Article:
Sandeen takes a seat ———-


By Steve Marschke
News-Ledger Editor

Beverly Sandeen: newest member of the city council (News-Ledger photo)

Beverly Sandeen: newest member of the city council
(News-Ledger photo)

The West Sacramento City Council on Wednesday selected Beverly “Babs” Sandeen to fill the seat vacated when councilman Oscar Villegas left to serve on the Yolo County Board of Supervisors. The vote was 4-0, and came after the council interviewed six finalists from among a field of 25 applicants.

Sandeen was sworn in immediately after the vote. She fills the remainder of a four-year term ending in November, 2016.

Why did Sandeen apply for the council seat?

“I feel like I can serve – and want to serve – the community,” she told the News-Ledger during a weekend interview. “I have had some training. The time is right for me professionally, as well.”

She is currently a vice chancellor (resource and economic development) for the Los Rios Community College District and president of the Los Rios Foundation.

“I am responsible for fundraising for the district,” Sandeen explained. “We have about 80,000 students.”

The post also keeps her involved in grant applications and workforce development programs.

Workforce development “is all the things we do for employers in the region,” Sandeen said. “A solar installer might come and say, ‘We need workers to install solar panels, and do you have a training program for that?’”

A resident of Southport, Sandeen is a current member of the city planning commission – arguably the most influential of the city’s commissions, and good training ground for a future city council member.

Sandeen was placed on the commission as an “at large” appointee in 2005, resigning last week to take a seat with the council. She said she enjoyed working on city master plans for the West Capitol streetscape (implementation work has already started near city hall) and the Bridge District (the city’s riverfront redevelopment project).

The Bridge District master plan “is a little different from some of the other plans,” she said.

“There’s flexibility for the property owners within that development. We don’t say ‘you have to build this here and that there.’ We weren’t that directive. It’s an overall concept.”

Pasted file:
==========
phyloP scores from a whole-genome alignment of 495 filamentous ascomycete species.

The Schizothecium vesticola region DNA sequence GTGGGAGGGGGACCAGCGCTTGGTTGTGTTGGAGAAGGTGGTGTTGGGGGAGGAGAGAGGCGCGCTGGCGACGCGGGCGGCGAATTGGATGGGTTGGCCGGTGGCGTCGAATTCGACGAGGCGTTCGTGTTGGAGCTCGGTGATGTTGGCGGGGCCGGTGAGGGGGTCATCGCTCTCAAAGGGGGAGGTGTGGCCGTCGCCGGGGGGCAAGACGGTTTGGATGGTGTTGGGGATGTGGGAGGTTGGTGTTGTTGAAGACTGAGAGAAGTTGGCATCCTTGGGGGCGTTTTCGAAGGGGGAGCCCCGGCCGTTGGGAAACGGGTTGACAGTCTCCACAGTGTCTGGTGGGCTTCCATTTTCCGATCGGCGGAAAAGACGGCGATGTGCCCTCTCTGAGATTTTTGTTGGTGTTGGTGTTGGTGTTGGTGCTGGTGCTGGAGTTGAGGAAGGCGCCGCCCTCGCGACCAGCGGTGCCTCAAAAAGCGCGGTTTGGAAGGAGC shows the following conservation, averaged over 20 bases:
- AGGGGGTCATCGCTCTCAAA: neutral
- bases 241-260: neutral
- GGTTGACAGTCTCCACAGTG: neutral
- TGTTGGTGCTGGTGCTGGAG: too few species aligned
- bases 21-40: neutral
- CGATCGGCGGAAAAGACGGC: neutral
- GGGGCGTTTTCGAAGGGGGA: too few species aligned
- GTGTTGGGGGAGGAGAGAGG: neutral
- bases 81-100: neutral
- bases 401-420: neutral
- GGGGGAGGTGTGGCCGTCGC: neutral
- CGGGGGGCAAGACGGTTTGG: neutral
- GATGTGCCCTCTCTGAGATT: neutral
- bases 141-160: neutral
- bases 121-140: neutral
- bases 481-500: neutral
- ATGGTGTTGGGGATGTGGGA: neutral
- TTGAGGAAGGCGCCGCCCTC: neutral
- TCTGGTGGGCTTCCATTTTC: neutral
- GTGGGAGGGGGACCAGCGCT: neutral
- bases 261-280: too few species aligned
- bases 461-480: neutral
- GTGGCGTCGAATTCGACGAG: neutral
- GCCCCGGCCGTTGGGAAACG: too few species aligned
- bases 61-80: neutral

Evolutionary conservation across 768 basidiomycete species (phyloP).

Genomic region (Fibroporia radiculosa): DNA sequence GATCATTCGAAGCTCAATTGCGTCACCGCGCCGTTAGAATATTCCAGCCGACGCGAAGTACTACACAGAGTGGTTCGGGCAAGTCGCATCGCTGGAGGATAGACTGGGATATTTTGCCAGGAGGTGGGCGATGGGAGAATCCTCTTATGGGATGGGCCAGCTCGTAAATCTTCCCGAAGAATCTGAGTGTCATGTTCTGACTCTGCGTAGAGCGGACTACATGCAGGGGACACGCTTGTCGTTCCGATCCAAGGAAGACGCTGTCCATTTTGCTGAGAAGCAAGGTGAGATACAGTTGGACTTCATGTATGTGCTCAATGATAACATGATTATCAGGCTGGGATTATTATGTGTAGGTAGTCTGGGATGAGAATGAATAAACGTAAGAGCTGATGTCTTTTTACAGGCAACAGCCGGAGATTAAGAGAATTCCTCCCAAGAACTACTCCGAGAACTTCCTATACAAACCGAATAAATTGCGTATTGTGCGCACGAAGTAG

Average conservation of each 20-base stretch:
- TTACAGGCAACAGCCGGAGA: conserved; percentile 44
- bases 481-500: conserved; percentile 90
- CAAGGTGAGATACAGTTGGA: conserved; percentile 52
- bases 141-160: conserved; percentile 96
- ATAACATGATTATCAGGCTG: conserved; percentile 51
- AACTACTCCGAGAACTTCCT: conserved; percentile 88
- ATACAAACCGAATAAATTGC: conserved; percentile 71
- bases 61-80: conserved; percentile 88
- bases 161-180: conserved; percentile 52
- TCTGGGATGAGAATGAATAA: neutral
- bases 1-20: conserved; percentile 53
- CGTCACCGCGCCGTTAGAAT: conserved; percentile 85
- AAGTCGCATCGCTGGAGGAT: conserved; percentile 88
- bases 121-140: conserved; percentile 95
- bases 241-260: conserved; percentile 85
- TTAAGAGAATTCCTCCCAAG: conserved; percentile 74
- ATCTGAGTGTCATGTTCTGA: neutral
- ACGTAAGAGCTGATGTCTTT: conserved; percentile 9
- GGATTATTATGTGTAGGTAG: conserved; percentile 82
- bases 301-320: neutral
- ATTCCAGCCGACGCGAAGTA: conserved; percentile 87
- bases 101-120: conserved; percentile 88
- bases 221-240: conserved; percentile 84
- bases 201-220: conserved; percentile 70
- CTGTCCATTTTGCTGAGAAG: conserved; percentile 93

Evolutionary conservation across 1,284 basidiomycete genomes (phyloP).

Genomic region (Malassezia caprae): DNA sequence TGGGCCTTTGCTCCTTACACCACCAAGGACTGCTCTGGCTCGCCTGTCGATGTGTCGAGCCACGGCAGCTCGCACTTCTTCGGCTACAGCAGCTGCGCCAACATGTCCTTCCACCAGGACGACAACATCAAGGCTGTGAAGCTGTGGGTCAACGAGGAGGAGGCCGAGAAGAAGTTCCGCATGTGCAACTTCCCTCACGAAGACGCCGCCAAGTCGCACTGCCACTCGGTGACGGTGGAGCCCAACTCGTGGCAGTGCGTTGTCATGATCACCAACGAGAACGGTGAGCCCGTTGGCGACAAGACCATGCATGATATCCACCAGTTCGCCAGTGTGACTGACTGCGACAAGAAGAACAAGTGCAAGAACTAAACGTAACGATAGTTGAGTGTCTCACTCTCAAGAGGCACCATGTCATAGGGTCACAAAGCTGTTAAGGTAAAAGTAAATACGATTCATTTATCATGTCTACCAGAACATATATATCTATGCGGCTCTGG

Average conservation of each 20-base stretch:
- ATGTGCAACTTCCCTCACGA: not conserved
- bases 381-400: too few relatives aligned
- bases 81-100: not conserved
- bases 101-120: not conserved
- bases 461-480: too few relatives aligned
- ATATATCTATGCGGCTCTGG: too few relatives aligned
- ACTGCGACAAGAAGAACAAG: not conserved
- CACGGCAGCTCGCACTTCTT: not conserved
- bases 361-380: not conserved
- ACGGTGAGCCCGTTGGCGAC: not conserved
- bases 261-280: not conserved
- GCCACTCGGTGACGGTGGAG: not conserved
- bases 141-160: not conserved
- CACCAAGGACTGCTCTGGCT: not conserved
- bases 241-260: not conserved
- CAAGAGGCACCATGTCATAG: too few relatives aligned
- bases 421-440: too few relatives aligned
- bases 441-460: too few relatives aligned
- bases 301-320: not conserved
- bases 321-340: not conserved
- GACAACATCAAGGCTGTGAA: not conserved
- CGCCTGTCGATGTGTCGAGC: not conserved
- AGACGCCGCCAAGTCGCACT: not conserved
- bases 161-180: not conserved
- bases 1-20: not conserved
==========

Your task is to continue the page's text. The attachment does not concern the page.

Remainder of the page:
Sandeen said she is supportive of the city’s general direction, and of Mayor Christopher Cabaldon and the current city council. She hopes to start out on the council by helping to support work on the council’s current list of strategic priorities – stuff like flood protection, various development projects, and creating a food industry hub.

“I’ve come in and this agenda is set,” said Sandeen. “I am working to move all these policies forward. If we flood, we don’t have a West Sacramento. So that’s still really high priority.”

Sandeen said she had the sense that the other five people invited to interview for the vacant post were also excited about the city’s direction.

“Success brings success,” she commented. “People are excited and want to be part of the leadership.”

How can her management style contribute to the council?

“I think I am pretty analytical, and I’ve worked with staff enough on the planning commission,” Sandeen answered. “It’s about trying to understand all the pieces going into the staff report, and asking all the pertinent questions. I read the reports and try to ask the questions. I try to understand the purpose of things, and ask ‘is this the most important thing we can be doing now?’”

Sandeen and her husband moved to West Sacramento in 2002. She grew up in Southern California, graduating from UC Irvine and also getting her doctorate in Social Ecology from UCI.

“Social ecology”?

“That’s the study of human environment, and it’s very action-oriented,” she explained. “My work was on what happens when older people lose their mobility and lose their driver’s license in a suburban environment. No one had really studied that, and this whole cohort of older adults could have been only driving their whole lives.”

She’s a member of the Centennial Rotary Club in West Sacramento, and a board member of the Yolo Community Foundation, which raises money to support Yolo causes.

Last year, she received the “Civic Leadership Award for Service” from Mayor Christopher Cabaldon as part of the “State of the City” festivities.

Sandeen said she hasn’t decided whether to run for another council term when her seat expires late in 2016, and hasn’t thought about pursuing higher office.

“Right now, I am just applying for this two-and-a-half-year seat, and I have put a lot of pressure on myself to do the best job I can. I just love West Sac. I have ‘WS Babs’ on my license plate!”


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